Eight sailors who abandoned their sinking ship have been safely plucked from the sea following a 30 hour search involving two international organisations and six nations.
The chances of finding people lost at sea in an area of more than 2,100 square nautical miles are extremely low, but New Zealand-led Combined Task Force-151 (CTF-151), a Combined Maritime Forces (CMF) task group, achieved success this weekend. CTF-151 staff, based in Bahrain, coordinated a search effort involving the European Union Naval Force (EUNAVFOR), as well as ships from the United Kingdom, Turkey and Japan and aircraft from Germany and Japan.
After receiving a distress call from sinking merchant vessel Al Hasani on 19 November, British warship HMS Defender raised the alarm with CMF, a 30-nation partnership conducting counter-piracy and maritime security operations in the Middle East, and the EUNAVFOR, also conducting counter-piracy operations in the Gulf of Aden. EUNAVFOR responded first, re-tasking a German P3 Orion Maritime Patrol Reconnaissance Aircraft which located the sinking ship and spotted eight people in the water without life jackets. Step in New Zealand-led CTF-151, which assumed control of the search and rescue effort and began to coordinate support from the Yemen Rescue Coordination Centre, Turkish Frigate TCG Gemlik, Japanese warship JS Takanami, and Japanese P3 Orion Maritime Patrol Reconnaissance Aircraft. After 30 hours, the eight men were finally rescued at 9pm on 20 November.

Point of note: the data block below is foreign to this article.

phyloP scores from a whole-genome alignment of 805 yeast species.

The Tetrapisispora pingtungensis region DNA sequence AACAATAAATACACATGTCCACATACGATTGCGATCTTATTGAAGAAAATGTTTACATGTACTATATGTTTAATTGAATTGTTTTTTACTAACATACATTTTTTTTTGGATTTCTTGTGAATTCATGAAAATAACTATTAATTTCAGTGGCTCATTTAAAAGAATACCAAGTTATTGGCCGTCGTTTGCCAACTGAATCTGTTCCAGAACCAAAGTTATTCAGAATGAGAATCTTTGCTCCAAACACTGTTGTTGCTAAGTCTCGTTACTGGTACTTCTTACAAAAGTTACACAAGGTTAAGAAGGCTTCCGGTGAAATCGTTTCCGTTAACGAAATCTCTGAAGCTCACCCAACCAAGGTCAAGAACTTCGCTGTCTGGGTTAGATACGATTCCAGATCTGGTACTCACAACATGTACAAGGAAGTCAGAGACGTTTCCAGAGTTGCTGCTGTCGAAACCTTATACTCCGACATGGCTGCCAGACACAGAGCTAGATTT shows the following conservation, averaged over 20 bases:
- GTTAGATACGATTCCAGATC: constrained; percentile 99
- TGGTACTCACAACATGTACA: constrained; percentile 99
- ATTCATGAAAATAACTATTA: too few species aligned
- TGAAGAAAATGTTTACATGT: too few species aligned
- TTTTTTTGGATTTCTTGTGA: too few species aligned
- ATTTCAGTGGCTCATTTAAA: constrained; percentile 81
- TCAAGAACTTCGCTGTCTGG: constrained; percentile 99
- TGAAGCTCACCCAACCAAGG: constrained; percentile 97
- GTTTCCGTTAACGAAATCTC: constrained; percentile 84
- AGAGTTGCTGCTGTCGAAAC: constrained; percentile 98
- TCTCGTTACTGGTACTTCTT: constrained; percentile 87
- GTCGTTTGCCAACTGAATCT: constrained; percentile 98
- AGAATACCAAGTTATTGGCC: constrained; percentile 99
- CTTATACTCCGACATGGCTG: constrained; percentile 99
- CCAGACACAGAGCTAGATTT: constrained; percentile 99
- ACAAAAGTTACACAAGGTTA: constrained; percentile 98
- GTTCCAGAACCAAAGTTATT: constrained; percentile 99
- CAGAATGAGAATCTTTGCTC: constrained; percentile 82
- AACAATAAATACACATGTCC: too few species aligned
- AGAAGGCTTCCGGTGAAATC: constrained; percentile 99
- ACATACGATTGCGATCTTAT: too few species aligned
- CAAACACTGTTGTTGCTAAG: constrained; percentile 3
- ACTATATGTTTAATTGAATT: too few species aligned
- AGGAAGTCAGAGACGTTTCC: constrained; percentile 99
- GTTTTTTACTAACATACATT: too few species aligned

Commodore Tony Millar of the Royal New Zealand Navy and currently Commander of CTF 151 said:
“I am delighted that the crew of MV Al Hasani were safely rescued from the sea. A massive vote of thanks goes to the units and nations who supported the search and rescue operation, however it was the Yemeni Rescue Coordination Centre who really stepped up to the plate on this one, arranging for local civilian craft to assist in the search, without whom the operation could have resulted in tragedy.”
CTF-151 is a multinational task force which conducts counter-piracy operations in and around the Gulf of Aden, Arabian Sea, Indian Ocean and the Red Sea. The aim is to deter, disrupt and prevent acts of piracy.
Commodore Millar added:
“This successful rescue demonstrates CMF’s ability to assist in all types of maritime operations in the Middle East and off Africa. The key achievement here, though, was the way in which international organisations and regional powers worked together to save the lives of the sailors involved.”